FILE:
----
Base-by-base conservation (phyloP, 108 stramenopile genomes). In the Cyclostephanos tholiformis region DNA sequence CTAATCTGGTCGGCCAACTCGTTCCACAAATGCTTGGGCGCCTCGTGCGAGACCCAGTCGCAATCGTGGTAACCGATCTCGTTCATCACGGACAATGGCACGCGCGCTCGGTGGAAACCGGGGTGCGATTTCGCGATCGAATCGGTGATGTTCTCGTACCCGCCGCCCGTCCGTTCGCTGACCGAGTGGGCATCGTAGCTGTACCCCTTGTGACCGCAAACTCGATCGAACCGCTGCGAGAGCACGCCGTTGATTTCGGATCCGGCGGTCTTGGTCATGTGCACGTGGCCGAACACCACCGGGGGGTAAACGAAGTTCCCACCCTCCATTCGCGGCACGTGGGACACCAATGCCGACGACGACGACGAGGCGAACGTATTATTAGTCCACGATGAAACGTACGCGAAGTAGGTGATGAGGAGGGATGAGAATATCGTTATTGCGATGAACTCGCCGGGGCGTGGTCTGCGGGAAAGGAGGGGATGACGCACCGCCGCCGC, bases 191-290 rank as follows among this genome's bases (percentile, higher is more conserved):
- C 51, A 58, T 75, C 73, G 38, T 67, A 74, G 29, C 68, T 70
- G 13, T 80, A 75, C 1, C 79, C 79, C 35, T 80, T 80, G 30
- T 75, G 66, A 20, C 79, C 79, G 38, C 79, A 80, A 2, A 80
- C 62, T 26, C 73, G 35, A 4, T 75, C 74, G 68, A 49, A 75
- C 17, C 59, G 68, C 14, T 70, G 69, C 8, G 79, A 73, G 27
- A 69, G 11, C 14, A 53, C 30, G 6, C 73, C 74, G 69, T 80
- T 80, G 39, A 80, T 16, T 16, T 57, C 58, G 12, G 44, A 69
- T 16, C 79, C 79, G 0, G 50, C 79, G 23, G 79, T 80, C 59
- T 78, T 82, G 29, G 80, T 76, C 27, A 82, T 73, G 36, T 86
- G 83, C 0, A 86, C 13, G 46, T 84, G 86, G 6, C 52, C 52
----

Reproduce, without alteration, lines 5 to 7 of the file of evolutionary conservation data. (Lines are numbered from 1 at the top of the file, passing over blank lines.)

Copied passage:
- C 62, T 26, C 73, G 35, A 4, T 75, C 74, G 68, A 49, A 75
- C 17, C 59, G 68, C 14, T 70, G 69, C 8, G 79, A 73, G 27
- A 69, G 11, C 14, A 53, C 30, G 6, C 73, C 74, G 69, T 80